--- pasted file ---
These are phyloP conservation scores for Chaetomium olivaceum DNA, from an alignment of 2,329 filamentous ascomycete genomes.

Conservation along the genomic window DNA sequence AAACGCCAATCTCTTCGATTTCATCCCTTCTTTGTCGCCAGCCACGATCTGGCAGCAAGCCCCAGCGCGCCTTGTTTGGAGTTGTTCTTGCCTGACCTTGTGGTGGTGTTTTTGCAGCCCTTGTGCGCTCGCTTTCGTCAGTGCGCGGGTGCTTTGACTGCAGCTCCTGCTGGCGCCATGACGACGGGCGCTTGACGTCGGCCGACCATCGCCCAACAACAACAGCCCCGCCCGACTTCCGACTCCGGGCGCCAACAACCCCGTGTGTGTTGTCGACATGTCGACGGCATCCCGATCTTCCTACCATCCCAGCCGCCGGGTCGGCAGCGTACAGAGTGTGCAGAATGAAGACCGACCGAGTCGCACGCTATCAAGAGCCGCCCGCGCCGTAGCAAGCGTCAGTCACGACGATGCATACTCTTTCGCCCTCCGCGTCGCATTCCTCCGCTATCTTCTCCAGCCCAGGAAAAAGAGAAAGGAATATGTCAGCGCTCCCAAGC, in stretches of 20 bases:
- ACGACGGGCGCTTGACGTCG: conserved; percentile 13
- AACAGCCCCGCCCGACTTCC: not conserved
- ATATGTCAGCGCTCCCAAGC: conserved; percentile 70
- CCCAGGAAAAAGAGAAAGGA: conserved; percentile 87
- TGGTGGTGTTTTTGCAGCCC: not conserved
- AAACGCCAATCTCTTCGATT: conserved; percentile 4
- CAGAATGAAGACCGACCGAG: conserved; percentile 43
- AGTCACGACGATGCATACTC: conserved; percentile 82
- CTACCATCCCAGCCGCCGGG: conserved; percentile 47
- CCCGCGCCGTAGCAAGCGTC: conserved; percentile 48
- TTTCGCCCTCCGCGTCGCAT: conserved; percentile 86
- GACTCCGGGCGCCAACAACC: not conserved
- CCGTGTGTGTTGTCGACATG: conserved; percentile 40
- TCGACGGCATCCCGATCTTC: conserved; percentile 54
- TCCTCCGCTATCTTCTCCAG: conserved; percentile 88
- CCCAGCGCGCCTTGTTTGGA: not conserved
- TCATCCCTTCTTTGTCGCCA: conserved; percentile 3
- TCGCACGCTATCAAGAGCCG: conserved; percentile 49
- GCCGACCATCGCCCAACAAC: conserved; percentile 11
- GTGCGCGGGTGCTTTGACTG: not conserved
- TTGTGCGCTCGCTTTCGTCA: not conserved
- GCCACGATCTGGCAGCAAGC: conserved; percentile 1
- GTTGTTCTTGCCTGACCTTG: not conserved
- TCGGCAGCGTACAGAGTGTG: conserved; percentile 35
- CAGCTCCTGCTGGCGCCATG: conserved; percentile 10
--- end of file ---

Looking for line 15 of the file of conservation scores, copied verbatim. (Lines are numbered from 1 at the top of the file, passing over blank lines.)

- CCGTGTGTGTTGTCGACATG: conserved; percentile 40